The necessity of building and maintaining a strong network is a familiar construct among numerous industries, and is certainly one that is not lost in the gaming community.
However, among the multitude of strategies and expert tutorials on how best to achieve such a goal, is the question of: how much do you know about your network? With this in mind, CasinoBeats is aiming to take a look under the hood, if you will, and has tasked the 100 Club to help out.
Terese Thagaard, the newly appointed Chief Legal Officer of PressEnter Group, recalls an unsettling time in trying to define a concrete career path, what was the result of an incident that is defined as more luck that judgement, an abbreviation overload and what happened when belief in ones own judgement led to a regulatory challenge.
Could you begin by talking us through any past experiences that have been gained outside of the gambling industry? Could your career have taken any different paths?
I trained as a lawyer in private practice in London after finishing Law School. Once I qualified as an English solicitor in 2010, I continued in private practice and was involved in a wide range of contentious and non-contentious commercial matters, for domestic, international private and listed companies, and high net worth individuals across a broad range of industry sectors.
My career could have taken many different paths. I recall finding this unsettling at the time as it was not easy to work out early on whether I had made the right career choice. However, looking back at it now, I can see that I was fortunate to have been in a position where I had the opportunity to choose the direction in which to take my career and one that has led me to work for PressEnter Group.
What was it that eventually led you into this industry?
It was more by luck than judgment! I was contacted out of the blue by a recruitment consultant regarding a Legal Counsel role at another gaming company. At that time, I had very limited knowledge of online gambling and no specific interest in it.
However, having spent some time researching the industry, I felt that the opportunity to work in the industry was exciting, and I feel the same today, particularly with the opportunity PressEnter Group has given me.
The challenges may differ over time, but the essence of it being fast paced, data driven, customer focused and challenging from a regulatory perspective, remains the same.
How would you assess your progress through the industry to date? Are there any interesting anecdotes that would interest our readers, or any stand out experiences that may not have been possible without the current, or a past, role?
It is difficult to comment on one’s own progress within the industry. All I would say is that progress is something that is very individual and depends on one’s circumstances and to some extent being in the right place at the right time.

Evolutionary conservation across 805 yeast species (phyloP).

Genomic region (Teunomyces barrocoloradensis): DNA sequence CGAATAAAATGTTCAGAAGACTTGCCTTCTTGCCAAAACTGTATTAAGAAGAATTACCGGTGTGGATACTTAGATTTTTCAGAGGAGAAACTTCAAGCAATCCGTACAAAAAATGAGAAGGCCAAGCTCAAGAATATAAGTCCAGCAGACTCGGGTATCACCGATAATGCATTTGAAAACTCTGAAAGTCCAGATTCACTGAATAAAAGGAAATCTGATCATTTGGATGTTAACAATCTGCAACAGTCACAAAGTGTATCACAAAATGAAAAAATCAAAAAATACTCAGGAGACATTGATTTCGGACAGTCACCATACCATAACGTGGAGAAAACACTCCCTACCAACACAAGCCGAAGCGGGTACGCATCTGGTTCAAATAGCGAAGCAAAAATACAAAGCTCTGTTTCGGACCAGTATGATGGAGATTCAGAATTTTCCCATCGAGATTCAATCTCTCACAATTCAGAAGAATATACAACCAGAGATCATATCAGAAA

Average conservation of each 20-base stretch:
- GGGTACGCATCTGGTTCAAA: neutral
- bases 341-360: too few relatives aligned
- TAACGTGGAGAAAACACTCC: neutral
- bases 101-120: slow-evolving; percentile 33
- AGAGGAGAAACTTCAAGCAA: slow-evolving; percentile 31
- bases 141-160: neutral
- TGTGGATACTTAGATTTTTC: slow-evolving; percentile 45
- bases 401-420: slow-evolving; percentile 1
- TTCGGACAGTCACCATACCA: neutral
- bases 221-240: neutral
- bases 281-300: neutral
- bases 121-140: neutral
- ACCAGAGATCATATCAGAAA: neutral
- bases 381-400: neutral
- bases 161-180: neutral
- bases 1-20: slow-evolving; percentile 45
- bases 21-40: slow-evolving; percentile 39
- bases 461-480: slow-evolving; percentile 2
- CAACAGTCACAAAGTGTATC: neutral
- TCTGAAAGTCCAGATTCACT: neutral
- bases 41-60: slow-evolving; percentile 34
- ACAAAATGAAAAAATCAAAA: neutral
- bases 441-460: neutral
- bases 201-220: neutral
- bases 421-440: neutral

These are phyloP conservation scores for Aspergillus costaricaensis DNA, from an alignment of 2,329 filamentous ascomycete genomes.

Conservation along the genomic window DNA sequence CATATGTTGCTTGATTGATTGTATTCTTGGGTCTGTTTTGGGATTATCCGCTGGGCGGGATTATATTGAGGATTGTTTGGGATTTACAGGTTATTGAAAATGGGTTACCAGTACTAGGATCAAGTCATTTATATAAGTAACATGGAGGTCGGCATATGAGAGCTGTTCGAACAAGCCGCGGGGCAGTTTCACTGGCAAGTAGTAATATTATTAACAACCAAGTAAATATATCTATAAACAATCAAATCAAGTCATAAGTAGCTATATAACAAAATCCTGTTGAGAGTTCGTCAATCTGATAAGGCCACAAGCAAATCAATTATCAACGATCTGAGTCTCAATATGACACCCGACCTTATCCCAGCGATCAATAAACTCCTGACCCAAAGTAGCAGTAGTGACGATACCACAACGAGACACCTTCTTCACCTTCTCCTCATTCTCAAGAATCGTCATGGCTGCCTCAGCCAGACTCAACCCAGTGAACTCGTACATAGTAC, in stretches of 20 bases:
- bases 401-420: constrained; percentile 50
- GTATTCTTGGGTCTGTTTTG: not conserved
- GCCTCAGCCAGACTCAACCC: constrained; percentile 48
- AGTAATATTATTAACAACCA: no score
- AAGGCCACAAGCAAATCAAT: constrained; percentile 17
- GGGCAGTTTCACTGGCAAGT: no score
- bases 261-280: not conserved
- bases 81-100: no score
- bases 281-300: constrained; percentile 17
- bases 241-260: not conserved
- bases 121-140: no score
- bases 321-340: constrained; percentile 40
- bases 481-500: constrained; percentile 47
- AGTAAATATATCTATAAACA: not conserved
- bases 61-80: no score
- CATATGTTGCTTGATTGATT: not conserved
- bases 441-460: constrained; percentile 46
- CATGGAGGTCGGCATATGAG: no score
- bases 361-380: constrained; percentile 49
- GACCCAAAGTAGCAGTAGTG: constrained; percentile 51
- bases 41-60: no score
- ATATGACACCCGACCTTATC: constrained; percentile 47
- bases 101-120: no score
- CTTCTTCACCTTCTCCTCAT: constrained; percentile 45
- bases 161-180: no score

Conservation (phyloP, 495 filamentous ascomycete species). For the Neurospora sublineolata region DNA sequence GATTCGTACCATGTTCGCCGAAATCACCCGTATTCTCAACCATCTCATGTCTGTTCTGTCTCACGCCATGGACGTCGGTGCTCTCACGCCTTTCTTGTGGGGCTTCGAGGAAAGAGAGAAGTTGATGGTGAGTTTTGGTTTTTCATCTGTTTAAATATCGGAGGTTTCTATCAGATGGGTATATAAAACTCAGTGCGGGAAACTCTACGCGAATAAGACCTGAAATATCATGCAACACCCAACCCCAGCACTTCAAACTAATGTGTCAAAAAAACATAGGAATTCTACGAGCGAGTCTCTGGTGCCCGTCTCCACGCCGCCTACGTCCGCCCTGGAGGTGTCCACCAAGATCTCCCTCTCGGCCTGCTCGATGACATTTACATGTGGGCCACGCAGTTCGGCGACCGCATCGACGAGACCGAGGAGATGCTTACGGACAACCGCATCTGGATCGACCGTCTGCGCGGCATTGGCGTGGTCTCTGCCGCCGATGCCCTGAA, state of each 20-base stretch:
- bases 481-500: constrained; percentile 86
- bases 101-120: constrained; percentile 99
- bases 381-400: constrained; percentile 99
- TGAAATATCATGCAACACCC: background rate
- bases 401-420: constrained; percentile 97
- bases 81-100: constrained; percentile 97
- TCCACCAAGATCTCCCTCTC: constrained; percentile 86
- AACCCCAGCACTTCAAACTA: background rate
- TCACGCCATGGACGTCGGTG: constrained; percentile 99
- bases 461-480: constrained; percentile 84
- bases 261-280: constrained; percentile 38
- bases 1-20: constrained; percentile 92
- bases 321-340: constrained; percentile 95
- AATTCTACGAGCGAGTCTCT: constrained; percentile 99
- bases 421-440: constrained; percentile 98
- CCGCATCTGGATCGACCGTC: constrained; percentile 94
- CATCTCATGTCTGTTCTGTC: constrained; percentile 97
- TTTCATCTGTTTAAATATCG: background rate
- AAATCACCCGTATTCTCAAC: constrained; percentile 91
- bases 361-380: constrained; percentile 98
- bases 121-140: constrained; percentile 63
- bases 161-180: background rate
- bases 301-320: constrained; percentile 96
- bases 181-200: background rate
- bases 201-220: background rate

I have had many memorable experiences since joining the industry. Of course, there have been the occasional awkward award dinners to sit through, and initially it took me some time to get familiar with all the abbreviations such as GGR, NGR, RTP, NDC etc.
However, one experience that stands out is when I led another high profile gaming company to challenge the Swedish Gambling Authority’s interpretation of the temporary COVID-19 restrictions on deposits for online casino operators. We successfully appealed the decision that we were in breach of the restrictions by allowing a customer’s weekly deposit limit to determine to which games it had access.
Advising the business to implement a different solution from others in the industry, and then to challenge the regulator requires conviction and belief in one’s analysis and judgement. I was fortunate to be able to call on my extensive litigation experience in private practice to make what turned out to be the right call.
What would you say have been the major changes during your time working in the industry? Both for the better and worse.
The increasing complexity of regulations with more focus on AML and consumer protection. The complexity makes it more difficult to navigate, and it is of course both costly and burdensome for operators.
However, it is difficult to view these changes overall as negative, and similar trends can be seen in other industries as well, as our society becomes more sophisticated and regulated.
PressEnter Group are taking all the right steps to ensure they have the right, and appropriate hires in place to steer themselves through the intricacy of such procedures.
If you could ask the 100 Club any questions, or task them with tackling any issue, what would that be?
What do they regard as the biggest challenges and opportunities for their business over the next 3 to 5 years?